For the first time ever, a Martian Rover has detected boron traces on Mars, a fact that may indicate the planet’s ability to have potentially held life.
Mars has quite come to be considered as the next frontier. An increasing number of agencies are trying to reach the surface of the Red Surface. Some are envisioning a future human space colony. Others are targeting a Martian rover landing.
A recent discovery has brought forth new information about the Martian rock composition. The new finding belongs to the Curiosity rover.
Curiosity is part of the NASA Mars mission. As it was designed to have a 23 months long mission, it has already exceeded its timeframe. The rover has been on for over 4 years. It has helped gather a multitude of invaluable data.
Its latest find may help strengthen a well-known theory. This holds that Mars may have once been able to sustain life.
The Curiosity’s ChemCam just recently discovered boron traces. Boron is a somewhat rare chemical element. On our planet, it is only found in the Earth’s crust.
Boron’s most common compounds are water-soluble. This helps in the industrial practices of borate minerals extractions.
Reports state that these are the first ever-recorded boron traces on the Red Planet. If they turn out to be similar to those on Earth, they could offer knowledge on Mars’s groundwater.
More specifically, its ancient groundwater. If similar to its terrestrial neighbors, it would have had to been around 32 to 140 degrees Fahrenheit.
Such temperatures, as well as the pH, could point to the planet’s potential habitability. The dissolved mineral content registered in such groundwater would also contribute.
The Curiosity detected boron traces are already raising questions. Scientists have yet to agree what they could mean.
Two possibilities have been the most vehiculated. They both seek to explain how it was that boron still exists in the planet’s veins.
One possibility targets a potential drying out of a part of the Gale lake. This would have resulted in a boron-rich deposit. Kept in an overlying layer, it would still have to be found by the rover. Boron traces could have been carried by groundwater into the rock rocks.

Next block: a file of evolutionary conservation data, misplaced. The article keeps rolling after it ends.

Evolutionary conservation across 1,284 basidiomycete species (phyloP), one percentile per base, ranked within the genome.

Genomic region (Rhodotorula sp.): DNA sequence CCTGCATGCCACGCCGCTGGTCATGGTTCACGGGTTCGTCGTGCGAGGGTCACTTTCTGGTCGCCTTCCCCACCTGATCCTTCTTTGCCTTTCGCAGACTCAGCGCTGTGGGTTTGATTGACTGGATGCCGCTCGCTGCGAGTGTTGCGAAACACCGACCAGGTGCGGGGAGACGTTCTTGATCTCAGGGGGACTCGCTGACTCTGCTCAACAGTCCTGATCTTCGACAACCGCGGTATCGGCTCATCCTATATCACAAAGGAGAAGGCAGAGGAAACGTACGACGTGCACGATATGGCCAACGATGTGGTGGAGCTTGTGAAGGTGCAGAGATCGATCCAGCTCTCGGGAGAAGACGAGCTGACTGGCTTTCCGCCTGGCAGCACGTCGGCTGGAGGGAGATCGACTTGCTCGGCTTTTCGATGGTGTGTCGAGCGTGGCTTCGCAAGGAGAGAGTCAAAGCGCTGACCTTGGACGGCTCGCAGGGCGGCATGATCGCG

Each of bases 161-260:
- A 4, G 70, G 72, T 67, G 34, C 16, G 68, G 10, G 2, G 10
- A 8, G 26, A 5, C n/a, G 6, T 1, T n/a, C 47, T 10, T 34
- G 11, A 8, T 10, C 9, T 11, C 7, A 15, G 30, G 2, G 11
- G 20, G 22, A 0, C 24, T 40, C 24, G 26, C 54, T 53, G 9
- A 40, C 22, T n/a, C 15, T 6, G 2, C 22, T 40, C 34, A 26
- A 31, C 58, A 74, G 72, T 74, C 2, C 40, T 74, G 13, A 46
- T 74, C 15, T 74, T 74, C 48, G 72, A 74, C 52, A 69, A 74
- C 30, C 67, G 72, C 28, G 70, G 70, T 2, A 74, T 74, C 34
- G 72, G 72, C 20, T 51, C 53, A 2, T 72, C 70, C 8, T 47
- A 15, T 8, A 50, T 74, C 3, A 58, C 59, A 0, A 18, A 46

Another theory would target changes in the deposits’ chemistry. As such, groundwater could have modified boron pick up and drop off places. It would have modified the local sediments.
Boron traces are just one of the recent life-related discoveries. Curiosity has been studying the Martian rock composition. This revealed changes in the ancient environmental changes.
It shows how wet undergrounds and lakes changed some many billions of years ago. All these changes would have affected their microbial life favorability.
By advancing in research and also in altitude height, the discoveries also change. These, as well as other variations, can tell quite a bit about the initial sediment deposits.
More clay and boron traces were spotted as the rover climbed uphill. Curiosity’s trek upwards is expected to bring even more new data.
Researchers have pointed out the great complexity of the former clay-bearing sediment deposits and lake environments.
According to a scientist, such sedimentary basins have worked as reactors. As elements get rearranged, new ones appear whilst the older dissolve. On Earth, such reactions helped generate life.
No definite traces of Martian life have been found. As such, it is yet to be determined if the planet has ever held life.
The NASA Curiosity rover was specifically sent in the Gale crater area. Its newest mission is to detect and help determine the existence of potential life traces.
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